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It’s April 1st, which means it is the start of National Poetry Month! You might be thinking why do we need poetry at a time like this. Friend, now is exactly the time when we need poetry, when we need uplifting, when we need prophetic vision for what’s possible because needless to say this garbage fire ain’t it.
Speaking of garbage, these two poems from Scalawag’s print issue 18 focus on an expansive environmental justice and a radically reimagined society where both people and the land are safe. Che Justus and Alina Stefanescu watch the old world die and lyrically construct a new one where no life is throw-away, where even the landfills sing.
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Peaches’ Mother Daydreams in the Bath
—after Nina Simone
and now / i uncurl my knuckles, unhitch my chest / ease this body with stolen time and lavender / first lick of salvation i get / and find acres i’m not forced to mind / it’ll be my pleasure to sweat in that sun / be with that land / a day / i live instead of survive / until that day / i’ll not let go any hate in my heart / what else / but spite to keep me / alive with purpose: / to gnash teeth, to conjure curse / i fear no evil / for i am home to it / but if this heart / soon gifts me death / let it radiate for a hundred years / leak into the roots / vibrate the leaves / turn fruit to rot / i wish no crop blossom / till my enemies / are the soil / where they spring / i wish no gentle summers / i wish winters make them pray for harsh summers / i wish them poisoned water and underfunded schools and mass incarceration and forced sterilization / i wish them a god who promises it’ll be alright in the hereafter / i wish for them no hereafter / not until that day / i can look my child / in their face / and tell them.
Che Justus is a Black Southern radical trans writer from Birmingham, Alabama. Their writing has appeared in Glass: A Journal of Poetry, Winter Tangerine Review, and Outside the XY: Queer Black and Brown Masculinity. They were a featured author for the 100 Thousand Poets for Change series to support the campaign to shut down the Etowah immigration detention center.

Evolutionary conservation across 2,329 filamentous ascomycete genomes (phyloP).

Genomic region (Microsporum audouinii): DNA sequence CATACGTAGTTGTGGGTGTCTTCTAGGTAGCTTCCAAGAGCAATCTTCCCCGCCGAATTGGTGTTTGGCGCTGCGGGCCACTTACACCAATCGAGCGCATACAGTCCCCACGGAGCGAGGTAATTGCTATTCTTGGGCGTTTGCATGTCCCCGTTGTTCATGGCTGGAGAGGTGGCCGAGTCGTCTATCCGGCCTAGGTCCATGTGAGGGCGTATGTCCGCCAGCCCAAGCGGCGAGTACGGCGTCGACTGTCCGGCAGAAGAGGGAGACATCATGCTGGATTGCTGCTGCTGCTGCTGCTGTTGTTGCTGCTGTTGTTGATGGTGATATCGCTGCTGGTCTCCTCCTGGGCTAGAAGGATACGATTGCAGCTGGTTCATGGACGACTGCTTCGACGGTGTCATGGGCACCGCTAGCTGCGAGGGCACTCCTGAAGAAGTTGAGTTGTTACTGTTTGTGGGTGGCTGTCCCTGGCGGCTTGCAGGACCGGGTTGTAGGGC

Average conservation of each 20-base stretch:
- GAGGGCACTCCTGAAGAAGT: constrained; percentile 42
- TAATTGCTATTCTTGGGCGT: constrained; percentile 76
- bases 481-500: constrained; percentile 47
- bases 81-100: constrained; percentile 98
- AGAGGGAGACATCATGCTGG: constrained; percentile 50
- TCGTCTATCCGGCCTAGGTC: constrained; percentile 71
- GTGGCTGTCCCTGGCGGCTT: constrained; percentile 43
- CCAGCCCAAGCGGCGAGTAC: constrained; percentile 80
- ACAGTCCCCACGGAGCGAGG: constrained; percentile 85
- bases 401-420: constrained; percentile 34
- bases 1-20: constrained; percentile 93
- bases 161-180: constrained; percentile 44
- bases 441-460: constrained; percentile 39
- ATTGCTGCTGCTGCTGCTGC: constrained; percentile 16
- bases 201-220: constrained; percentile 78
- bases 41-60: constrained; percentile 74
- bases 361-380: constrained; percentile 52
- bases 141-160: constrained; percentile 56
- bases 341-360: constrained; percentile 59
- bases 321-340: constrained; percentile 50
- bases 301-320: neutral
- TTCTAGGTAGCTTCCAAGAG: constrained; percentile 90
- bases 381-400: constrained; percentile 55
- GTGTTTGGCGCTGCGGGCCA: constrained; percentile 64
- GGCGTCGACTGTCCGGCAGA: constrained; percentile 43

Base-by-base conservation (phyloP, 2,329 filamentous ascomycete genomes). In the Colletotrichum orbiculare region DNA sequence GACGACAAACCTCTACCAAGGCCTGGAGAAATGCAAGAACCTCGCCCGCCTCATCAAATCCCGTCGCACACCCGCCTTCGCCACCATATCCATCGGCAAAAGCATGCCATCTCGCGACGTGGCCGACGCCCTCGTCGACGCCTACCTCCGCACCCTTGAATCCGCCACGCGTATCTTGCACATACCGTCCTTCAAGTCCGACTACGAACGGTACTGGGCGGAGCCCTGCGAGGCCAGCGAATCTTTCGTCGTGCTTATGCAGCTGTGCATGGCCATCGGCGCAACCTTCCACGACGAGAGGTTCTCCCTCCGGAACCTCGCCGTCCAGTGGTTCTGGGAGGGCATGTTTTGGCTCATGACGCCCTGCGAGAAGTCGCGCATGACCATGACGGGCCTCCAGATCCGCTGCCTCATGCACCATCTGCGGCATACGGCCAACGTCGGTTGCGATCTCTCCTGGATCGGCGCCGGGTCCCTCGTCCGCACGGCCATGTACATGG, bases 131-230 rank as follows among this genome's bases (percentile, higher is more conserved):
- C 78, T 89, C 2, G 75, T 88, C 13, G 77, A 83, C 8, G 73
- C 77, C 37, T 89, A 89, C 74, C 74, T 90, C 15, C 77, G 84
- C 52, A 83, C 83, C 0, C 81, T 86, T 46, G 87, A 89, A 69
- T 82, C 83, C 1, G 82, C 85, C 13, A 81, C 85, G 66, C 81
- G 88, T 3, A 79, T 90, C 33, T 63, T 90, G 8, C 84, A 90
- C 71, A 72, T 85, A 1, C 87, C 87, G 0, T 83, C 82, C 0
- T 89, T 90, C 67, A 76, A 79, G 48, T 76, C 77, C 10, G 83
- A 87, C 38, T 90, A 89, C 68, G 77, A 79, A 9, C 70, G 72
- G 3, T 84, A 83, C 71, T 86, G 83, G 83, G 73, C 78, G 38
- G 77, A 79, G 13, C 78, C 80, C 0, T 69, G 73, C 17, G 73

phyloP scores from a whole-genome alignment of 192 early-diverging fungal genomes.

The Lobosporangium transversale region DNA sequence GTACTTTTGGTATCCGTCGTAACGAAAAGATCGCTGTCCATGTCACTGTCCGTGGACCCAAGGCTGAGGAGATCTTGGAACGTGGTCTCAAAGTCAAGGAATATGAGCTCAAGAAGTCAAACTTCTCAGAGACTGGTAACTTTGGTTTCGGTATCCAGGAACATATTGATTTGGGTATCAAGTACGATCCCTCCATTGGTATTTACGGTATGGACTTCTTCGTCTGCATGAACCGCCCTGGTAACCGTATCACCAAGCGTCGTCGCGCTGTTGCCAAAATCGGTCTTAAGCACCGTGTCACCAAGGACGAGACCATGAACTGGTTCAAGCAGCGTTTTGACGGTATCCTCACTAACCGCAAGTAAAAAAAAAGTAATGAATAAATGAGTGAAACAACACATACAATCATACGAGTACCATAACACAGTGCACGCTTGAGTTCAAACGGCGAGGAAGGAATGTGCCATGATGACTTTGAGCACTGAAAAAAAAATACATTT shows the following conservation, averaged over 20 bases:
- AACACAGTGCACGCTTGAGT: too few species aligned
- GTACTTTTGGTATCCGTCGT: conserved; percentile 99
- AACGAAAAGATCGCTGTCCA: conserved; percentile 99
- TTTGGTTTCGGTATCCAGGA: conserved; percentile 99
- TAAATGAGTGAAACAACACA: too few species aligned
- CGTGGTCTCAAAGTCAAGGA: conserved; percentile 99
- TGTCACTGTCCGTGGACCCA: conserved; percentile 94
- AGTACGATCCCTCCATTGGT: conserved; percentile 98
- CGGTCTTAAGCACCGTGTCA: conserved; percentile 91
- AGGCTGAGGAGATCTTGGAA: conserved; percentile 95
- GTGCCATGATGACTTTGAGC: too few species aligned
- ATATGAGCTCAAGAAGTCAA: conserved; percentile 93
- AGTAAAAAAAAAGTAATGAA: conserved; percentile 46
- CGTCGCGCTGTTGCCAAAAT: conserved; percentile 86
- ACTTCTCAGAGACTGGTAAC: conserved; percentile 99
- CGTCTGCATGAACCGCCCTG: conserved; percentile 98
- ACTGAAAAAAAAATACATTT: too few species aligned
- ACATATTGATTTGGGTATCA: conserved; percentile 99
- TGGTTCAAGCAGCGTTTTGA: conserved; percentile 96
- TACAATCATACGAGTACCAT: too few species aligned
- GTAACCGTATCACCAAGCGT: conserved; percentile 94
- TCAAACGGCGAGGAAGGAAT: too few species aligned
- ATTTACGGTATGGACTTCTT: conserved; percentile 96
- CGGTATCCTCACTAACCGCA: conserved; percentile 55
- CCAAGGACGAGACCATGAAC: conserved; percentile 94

Poet Laureate of the Landfill
The local landfill needs a poet laureate to speak for the masses,
the bodies gathered together in this republic of hot trash.
My friends argue over sonnets as if to bonnet their anxiety
into the southern myth of Us, to hide the fear that feels like tangles
when we touch or step back from sincerity, lush as landfill pastorals,
ripe with quiet resentment. It’s hard to celebrate the smother of rubbish,
the tower of melted plastic, the steeple of holy waste as our rights!
our rights! fold our wrongs into margins of cloud-scented laundry.
Look, even the freshness is faked. I am here for the ravage we’ve left.
I am here to poem the flower-eating snail, the shitlorn weeds who lift
their arms through the sidewalk like fan-girls at a concert they’ll later erase,
the shame of loving something stripped of value. I am here to heartbeat the landfill,
to psalm the sudden thunderstorm, to history the lawn’s least vicious violets
when months of drought dry us out. I am here to laud the ordinary silence
between lisped libretto of tornado-stunned trees, to lyric grief’s gouged-open
eyelid, to confess the polluted placentas inside us. Even the rhapsodists
of failed revolutions survive in rooms too small for all we ask of them;
for all we ask of a mouth, I have nothing more dazzling than one
branch of dogwood thickening into bough. A poem needn’t be a another
home for a patriarch’s violence. The lie groomed in verse is worse than the casual
fiblet tossed to the lover whose lips curse you on the drive out. Forget
the hero: no poet is innocence of the selfish rib buried in a stanza, or the pain
we imagine unique, or the point we turn into a ruler that justifies the lifestyle this
american needs. I want to use greed as a verb here. I want you to see
the stakes of the long game if this is the precious line about wren nests
and this is the line about dandelions, and this is the enjambment
that builds suspense when someone touches a gardened green thing
as someone else dooms subjects into symbols we recycle and toss
straight into the dumpster where everything american is fulfilled by fire
and fury and holy-roly, multiple wargasm
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in the poem you need
for the land you lost
when using your voice
to speak for the moss.
Alina Stefanescu was born in Romania and lives in Birmingham, Alabama. Her first poetry chapbook, Objects in Vases (Anchor & Plume Press, 2016) won the 2016 Award for Poetry Book of the Year from the Alabama State Poetry Society (ASPS). Her debut fiction collection, Every Mask I Tried On, won the Brighthorse Prize and was published in May 2018. Alina serves as poetry editor for Pidgeonholes, ASPS president, and board member for the Alabama Writers’ Cooperative and Magic City Poetry Festival.